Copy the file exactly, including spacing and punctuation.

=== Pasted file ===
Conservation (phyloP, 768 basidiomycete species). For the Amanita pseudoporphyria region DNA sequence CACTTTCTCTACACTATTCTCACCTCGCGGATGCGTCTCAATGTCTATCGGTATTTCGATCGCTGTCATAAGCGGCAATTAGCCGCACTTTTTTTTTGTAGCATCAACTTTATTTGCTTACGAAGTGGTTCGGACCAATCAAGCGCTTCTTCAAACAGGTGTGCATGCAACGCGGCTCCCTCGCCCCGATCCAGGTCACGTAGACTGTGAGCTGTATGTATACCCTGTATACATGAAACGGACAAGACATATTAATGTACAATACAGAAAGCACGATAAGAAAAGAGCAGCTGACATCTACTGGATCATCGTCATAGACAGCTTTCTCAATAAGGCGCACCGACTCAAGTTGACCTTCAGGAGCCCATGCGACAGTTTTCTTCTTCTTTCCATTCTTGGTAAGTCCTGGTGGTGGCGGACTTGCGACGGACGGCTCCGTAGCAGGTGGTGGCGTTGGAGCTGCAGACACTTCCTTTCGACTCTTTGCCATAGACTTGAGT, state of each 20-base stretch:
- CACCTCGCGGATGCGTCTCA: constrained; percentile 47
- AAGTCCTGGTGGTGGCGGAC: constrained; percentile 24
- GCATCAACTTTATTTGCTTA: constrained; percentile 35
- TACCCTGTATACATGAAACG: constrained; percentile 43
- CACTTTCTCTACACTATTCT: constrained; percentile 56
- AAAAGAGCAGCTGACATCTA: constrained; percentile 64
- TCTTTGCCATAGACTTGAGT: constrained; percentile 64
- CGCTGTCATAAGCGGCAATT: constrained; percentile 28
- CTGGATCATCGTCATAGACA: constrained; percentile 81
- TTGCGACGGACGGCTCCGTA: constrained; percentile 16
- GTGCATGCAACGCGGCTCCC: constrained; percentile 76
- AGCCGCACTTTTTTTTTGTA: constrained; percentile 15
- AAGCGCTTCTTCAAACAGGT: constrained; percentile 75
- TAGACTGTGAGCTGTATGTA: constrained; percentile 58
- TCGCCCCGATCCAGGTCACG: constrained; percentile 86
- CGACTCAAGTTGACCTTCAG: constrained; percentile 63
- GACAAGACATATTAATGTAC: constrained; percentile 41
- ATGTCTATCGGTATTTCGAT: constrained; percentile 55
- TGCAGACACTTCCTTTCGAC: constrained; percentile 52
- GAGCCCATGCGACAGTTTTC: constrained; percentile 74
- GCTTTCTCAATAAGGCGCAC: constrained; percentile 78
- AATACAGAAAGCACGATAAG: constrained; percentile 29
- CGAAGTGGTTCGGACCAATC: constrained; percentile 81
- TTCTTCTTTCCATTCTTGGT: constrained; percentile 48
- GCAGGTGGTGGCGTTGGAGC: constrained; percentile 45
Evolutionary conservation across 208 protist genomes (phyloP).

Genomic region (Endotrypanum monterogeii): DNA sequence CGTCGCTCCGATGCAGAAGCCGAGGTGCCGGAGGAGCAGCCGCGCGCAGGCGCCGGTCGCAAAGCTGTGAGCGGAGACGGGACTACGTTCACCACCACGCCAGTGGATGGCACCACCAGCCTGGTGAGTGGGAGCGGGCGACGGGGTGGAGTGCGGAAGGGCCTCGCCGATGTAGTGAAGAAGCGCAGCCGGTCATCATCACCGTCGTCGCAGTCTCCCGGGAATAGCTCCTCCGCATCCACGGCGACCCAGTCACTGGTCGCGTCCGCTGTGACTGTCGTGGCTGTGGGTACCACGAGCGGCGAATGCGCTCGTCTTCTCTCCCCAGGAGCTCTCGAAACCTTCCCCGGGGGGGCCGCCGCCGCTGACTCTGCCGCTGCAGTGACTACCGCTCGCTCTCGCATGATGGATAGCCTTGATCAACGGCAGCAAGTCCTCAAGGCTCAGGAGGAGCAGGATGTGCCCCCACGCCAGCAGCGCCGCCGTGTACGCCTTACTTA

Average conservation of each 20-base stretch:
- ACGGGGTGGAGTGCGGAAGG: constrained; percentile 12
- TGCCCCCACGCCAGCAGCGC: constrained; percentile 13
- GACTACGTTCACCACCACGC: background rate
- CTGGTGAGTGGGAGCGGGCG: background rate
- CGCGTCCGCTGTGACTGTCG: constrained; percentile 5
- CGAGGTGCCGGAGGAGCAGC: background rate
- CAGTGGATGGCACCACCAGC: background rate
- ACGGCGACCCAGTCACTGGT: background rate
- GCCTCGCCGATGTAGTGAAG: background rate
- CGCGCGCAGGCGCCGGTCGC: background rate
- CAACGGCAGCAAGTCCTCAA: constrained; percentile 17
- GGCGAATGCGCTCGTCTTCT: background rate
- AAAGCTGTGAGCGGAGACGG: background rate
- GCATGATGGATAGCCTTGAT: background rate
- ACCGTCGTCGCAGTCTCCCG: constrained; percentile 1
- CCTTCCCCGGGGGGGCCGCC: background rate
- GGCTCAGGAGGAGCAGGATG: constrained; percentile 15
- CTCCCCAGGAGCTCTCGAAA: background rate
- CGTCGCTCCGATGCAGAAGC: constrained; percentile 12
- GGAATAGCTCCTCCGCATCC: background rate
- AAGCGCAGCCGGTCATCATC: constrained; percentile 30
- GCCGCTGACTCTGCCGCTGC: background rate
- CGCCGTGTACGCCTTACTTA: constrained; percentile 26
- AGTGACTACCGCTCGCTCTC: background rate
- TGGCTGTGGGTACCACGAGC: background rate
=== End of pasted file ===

Conservation (phyloP, 768 basidiomycete species). For the Amanita pseudoporphyria region DNA sequence CACTTTCTCTACACTATTCTCACCTCGCGGATGCGTCTCAATGTCTATCGGTATTTCGATCGCTGTCATAAGCGGCAATTAGCCGCACTTTTTTTTTGTAGCATCAACTTTATTTGCTTACGAAGTGGTTCGGACCAATCAAGCGCTTCTTCAAACAGGTGTGCATGCAACGCGGCTCCCTCGCCCCGATCCAGGTCACGTAGACTGTGAGCTGTATGTATACCCTGTATACATGAAACGGACAAGACATATTAATGTACAATACAGAAAGCACGATAAGAAAAGAGCAGCTGACATCTACTGGATCATCGTCATAGACAGCTTTCTCAATAAGGCGCACCGACTCAAGTTGACCTTCAGGAGCCCATGCGACAGTTTTCTTCTTCTTTCCATTCTTGGTAAGTCCTGGTGGTGGCGGACTTGCGACGGACGGCTCCGTAGCAGGTGGTGGCGTTGGAGCTGCAGACACTTCCTTTCGACTCTTTGCCATAGACTTGAGT, state of each 20-base stretch:
- CACCTCGCGGATGCGTCTCA: constrained; percentile 47
- AAGTCCTGGTGGTGGCGGAC: constrained; percentile 24
- GCATCAACTTTATTTGCTTA: constrained; percentile 35
- TACCCTGTATACATGAAACG: constrained; percentile 43
- CACTTTCTCTACACTATTCT: constrained; percentile 56
- AAAAGAGCAGCTGACATCTA: constrained; percentile 64
- TCTTTGCCATAGACTTGAGT: constrained; percentile 64
- CGCTGTCATAAGCGGCAATT: constrained; percentile 28
- CTGGATCATCGTCATAGACA: constrained; percentile 81
- TTGCGACGGACGGCTCCGTA: constrained; percentile 16
- GTGCATGCAACGCGGCTCCC: constrained; percentile 76
- AGCCGCACTTTTTTTTTGTA: constrained; percentile 15
- AAGCGCTTCTTCAAACAGGT: constrained; percentile 75
- TAGACTGTGAGCTGTATGTA: constrained; percentile 58
- TCGCCCCGATCCAGGTCACG: constrained; percentile 86
- CGACTCAAGTTGACCTTCAG: constrained; percentile 63
- GACAAGACATATTAATGTAC: constrained; percentile 41
- ATGTCTATCGGTATTTCGAT: constrained; percentile 55
- TGCAGACACTTCCTTTCGAC: constrained; percentile 52
- GAGCCCATGCGACAGTTTTC: constrained; percentile 74
- GCTTTCTCAATAAGGCGCAC: constrained; percentile 78
- AATACAGAAAGCACGATAAG: constrained; percentile 29
- CGAAGTGGTTCGGACCAATC: constrained; percentile 81
- TTCTTCTTTCCATTCTTGGT: constrained; percentile 48
- GCAGGTGGTGGCGTTGGAGC: constrained; percentile 45
Evolutionary conservation across 208 protist genomes (phyloP).

Genomic region (Endotrypanum monterogeii): DNA sequence CGTCGCTCCGATGCAGAAGCCGAGGTGCCGGAGGAGCAGCCGCGCGCAGGCGCCGGTCGCAAAGCTGTGAGCGGAGACGGGACTACGTTCACCACCACGCCAGTGGATGGCACCACCAGCCTGGTGAGTGGGAGCGGGCGACGGGGTGGAGTGCGGAAGGGCCTCGCCGATGTAGTGAAGAAGCGCAGCCGGTCATCATCACCGTCGTCGCAGTCTCCCGGGAATAGCTCCTCCGCATCCACGGCGACCCAGTCACTGGTCGCGTCCGCTGTGACTGTCGTGGCTGTGGGTACCACGAGCGGCGAATGCGCTCGTCTTCTCTCCCCAGGAGCTCTCGAAACCTTCCCCGGGGGGGCCGCCGCCGCTGACTCTGCCGCTGCAGTGACTACCGCTCGCTCTCGCATGATGGATAGCCTTGATCAACGGCAGCAAGTCCTCAAGGCTCAGGAGGAGCAGGATGTGCCCCCACGCCAGCAGCGCCGCCGTGTACGCCTTACTTA

Average conservation of each 20-base stretch:
- ACGGGGTGGAGTGCGGAAGG: constrained; percentile 12
- TGCCCCCACGCCAGCAGCGC: constrained; percentile 13
- GACTACGTTCACCACCACGC: background rate
- CTGGTGAGTGGGAGCGGGCG: background rate
- CGCGTCCGCTGTGACTGTCG: constrained; percentile 5
- CGAGGTGCCGGAGGAGCAGC: background rate
- CAGTGGATGGCACCACCAGC: background rate
- ACGGCGACCCAGTCACTGGT: background rate
- GCCTCGCCGATGTAGTGAAG: background rate
- CGCGCGCAGGCGCCGGTCGC: background rate
- CAACGGCAGCAAGTCCTCAA: constrained; percentile 17
- GGCGAATGCGCTCGTCTTCT: background rate
- AAAGCTGTGAGCGGAGACGG: background rate
- GCATGATGGATAGCCTTGAT: background rate
- ACCGTCGTCGCAGTCTCCCG: constrained; percentile 1
- CCTTCCCCGGGGGGGCCGCC: background rate
- GGCTCAGGAGGAGCAGGATG: constrained; percentile 15
- CTCCCCAGGAGCTCTCGAAA: background rate
- CGTCGCTCCGATGCAGAAGC: constrained; percentile 12
- GGAATAGCTCCTCCGCATCC: background rate
- AAGCGCAGCCGGTCATCATC: constrained; percentile 30
- GCCGCTGACTCTGCCGCTGC: background rate
- CGCCGTGTACGCCTTACTTA: constrained; percentile 26
- AGTGACTACCGCTCGCTCTC: background rate
- TGGCTGTGGGTACCACGAGC: background rate